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More state buses, few cabs on Calcutta roads

A good number of drivers of the city’s 11,000-odd taxis have left the city; some owners willing to drive if there is demand
A state bus on Central Avenue on Monday.

Kinsuk Basu   |   Calcutta   |   Published 18.05.20, 11:03 PM

Government buses, which were available once every hour till last week, ferried passengers every 40 minutes on Monday morning.

The government said more state buses were on the roads to fill the gap created by the absence of private buses.

Taxis were few but could be seen on the roads till early evening. Some 350-odd taxis ran in the early part of the day. Operators said the response was good and that there would be more taxis on the roads from Tuesday.

A good number of drivers of the city’s 11,000-odd taxis have left Calcutta and several owners said they would themselves drive the taxis because passengers were willing to hail cabs.

Some buses on Ultadanga-Salt Lake, Garia-Howrah Station and Dunlop-Ballygunge routes witnessed heavy demand between 9am and 11.30am, a transport department official said. On several routes, conductors had to persuade people not to board buses in excess of the 20-passenger limit set by the government as buses were aplenty.

“We tried to bring down the waiting time to around 40 minutes on most routes in the morning and evening so that passengers didn’t have to wait for long at bus stops,” a transport department official said. “The afternoon was a lean period when the frequency was regulated.”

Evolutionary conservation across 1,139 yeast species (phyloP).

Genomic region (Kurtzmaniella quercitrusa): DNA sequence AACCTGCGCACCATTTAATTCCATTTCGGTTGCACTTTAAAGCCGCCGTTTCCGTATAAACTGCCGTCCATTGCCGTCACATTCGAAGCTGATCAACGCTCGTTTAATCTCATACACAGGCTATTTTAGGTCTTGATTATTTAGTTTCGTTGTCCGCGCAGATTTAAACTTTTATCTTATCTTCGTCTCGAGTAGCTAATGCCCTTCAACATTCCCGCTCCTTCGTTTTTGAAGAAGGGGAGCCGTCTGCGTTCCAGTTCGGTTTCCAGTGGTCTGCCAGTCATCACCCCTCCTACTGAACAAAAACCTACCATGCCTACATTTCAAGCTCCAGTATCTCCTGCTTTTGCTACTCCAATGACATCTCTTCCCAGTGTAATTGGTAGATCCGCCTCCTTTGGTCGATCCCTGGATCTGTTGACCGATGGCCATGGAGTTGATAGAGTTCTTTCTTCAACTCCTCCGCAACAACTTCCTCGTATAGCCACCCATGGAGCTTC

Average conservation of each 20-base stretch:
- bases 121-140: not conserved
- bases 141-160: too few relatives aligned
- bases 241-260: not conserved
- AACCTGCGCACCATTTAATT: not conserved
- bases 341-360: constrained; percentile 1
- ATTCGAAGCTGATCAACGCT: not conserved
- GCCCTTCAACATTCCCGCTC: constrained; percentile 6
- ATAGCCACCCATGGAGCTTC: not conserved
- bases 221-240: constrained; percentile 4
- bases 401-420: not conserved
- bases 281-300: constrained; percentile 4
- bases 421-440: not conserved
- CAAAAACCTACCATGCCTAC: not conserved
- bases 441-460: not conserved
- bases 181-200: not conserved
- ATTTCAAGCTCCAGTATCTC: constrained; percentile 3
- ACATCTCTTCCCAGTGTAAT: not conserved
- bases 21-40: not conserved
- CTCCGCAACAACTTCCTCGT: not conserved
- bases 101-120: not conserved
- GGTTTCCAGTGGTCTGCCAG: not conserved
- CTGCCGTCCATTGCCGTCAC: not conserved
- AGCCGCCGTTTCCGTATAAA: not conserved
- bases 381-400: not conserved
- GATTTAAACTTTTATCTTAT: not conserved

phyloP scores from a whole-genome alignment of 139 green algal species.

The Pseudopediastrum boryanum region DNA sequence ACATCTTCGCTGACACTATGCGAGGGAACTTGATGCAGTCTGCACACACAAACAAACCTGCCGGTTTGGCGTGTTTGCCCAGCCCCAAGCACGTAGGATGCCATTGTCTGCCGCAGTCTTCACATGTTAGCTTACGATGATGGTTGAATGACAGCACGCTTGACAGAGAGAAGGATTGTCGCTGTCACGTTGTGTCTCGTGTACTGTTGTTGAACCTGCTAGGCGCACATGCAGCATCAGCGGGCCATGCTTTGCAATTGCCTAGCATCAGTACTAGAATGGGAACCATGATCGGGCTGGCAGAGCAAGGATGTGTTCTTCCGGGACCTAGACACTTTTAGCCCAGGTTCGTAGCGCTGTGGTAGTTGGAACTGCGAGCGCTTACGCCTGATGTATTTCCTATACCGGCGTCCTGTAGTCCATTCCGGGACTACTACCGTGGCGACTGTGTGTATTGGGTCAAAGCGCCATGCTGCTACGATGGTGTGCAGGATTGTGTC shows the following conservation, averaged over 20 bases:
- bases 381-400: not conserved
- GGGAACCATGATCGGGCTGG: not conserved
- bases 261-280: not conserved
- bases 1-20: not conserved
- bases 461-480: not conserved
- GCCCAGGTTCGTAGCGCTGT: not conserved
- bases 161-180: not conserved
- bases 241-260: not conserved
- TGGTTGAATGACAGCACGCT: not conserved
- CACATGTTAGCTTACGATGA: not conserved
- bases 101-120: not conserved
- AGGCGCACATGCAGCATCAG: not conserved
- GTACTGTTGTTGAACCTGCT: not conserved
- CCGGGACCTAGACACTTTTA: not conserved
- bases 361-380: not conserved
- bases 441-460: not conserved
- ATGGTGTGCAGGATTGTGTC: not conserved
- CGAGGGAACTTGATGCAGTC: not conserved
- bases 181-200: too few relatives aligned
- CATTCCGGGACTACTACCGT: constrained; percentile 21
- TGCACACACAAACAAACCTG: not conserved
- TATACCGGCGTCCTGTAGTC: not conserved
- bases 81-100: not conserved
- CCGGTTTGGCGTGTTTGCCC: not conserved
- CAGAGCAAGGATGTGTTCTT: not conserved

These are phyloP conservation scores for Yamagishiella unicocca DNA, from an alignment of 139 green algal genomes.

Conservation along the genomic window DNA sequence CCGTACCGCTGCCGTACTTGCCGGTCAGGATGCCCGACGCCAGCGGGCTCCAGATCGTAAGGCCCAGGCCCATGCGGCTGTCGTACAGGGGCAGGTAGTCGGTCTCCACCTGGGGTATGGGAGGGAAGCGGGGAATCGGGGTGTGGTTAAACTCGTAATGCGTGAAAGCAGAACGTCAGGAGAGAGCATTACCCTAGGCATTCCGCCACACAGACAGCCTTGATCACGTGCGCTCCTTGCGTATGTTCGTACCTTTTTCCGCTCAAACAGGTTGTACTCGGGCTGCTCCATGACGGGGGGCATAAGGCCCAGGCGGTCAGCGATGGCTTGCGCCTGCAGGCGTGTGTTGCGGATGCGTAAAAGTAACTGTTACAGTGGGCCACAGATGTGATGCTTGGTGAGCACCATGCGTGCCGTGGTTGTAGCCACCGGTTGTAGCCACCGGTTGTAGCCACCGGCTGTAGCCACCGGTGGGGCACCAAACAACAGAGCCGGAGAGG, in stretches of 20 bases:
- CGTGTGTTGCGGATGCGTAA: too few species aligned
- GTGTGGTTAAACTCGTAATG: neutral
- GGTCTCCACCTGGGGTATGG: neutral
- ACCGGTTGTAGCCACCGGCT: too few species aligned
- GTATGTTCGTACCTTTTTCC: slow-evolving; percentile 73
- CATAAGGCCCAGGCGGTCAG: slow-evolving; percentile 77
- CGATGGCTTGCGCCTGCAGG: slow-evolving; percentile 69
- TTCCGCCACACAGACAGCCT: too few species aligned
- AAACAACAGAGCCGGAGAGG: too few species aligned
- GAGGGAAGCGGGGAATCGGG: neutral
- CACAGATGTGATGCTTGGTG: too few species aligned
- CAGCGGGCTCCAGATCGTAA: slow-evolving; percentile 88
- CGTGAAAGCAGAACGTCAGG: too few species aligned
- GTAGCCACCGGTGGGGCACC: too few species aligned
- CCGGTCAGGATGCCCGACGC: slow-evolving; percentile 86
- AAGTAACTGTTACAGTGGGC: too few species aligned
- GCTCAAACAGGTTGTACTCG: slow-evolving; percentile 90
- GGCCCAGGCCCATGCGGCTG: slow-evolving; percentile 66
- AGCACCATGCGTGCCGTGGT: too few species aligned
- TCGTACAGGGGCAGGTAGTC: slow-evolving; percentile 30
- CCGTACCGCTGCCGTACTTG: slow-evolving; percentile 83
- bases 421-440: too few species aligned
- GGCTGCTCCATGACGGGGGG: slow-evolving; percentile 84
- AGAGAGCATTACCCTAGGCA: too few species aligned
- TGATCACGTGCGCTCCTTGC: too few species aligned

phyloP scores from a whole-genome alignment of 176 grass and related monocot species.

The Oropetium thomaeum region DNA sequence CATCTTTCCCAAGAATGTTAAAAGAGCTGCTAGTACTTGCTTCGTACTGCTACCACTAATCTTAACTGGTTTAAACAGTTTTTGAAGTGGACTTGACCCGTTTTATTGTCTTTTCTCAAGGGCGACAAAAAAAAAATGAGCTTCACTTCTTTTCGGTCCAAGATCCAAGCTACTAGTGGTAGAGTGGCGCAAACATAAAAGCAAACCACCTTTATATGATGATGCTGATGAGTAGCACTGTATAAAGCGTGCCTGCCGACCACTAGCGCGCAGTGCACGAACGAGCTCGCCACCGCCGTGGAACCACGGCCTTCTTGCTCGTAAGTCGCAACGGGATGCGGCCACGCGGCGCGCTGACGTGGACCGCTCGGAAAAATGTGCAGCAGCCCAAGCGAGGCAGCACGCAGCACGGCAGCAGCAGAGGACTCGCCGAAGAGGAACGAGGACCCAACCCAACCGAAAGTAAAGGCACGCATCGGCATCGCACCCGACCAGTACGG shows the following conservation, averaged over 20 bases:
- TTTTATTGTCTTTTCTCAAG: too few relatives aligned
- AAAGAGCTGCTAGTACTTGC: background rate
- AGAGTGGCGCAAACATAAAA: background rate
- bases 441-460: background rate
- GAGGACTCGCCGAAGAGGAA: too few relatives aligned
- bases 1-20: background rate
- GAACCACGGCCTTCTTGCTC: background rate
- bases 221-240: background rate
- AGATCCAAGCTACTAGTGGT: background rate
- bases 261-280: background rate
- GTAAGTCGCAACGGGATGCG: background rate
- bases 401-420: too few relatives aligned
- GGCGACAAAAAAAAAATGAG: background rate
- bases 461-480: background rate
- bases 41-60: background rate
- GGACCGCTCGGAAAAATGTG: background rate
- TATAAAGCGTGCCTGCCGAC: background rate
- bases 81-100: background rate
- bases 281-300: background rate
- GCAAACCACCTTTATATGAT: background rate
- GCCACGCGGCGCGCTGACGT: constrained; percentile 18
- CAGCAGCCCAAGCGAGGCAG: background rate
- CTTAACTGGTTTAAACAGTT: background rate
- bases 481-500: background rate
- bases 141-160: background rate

On Monday, several hundreds of people (many from the private sector) stepped out of their homes with passes and letters to justify their movement during the lockdown.

In some bus depots, cops were present in the morning to prevent possible confrontation between passengers and drivers or conductors, all of who had turned up in protective gear.

“No driver carried more than two passengers on the rear seat,” Sambhu Nath Dey of Progressive Taximen's Union. “All passengers and drivers wore masks… only those who had urgent work hailed a cab.”

Private bus operators said they hoped the government would take some steps to find a way out of the “fare impasse” so that buses could be on the roads. Most, however, said they were not sure how many trips could be done till

7pm, given the number of

people out on the roads on Monday.

“Even if a private bus operator was out he will have to calculate how many passengers he was carrying in every trip,” Rahul Chatterjee of the Bus Minibus Samannoy Samity said. “The government obviously will find a way out for private bus operators.”

Some private bus operators said they had been calculating throughout the day but couldn’t find a way out of running buses with the existing fare.

“The government will have to come up with definite sops for us to bring out buses,” Tapan Bandopadhyay, the secretary of the Joint Council of Bus Syndicates, said.


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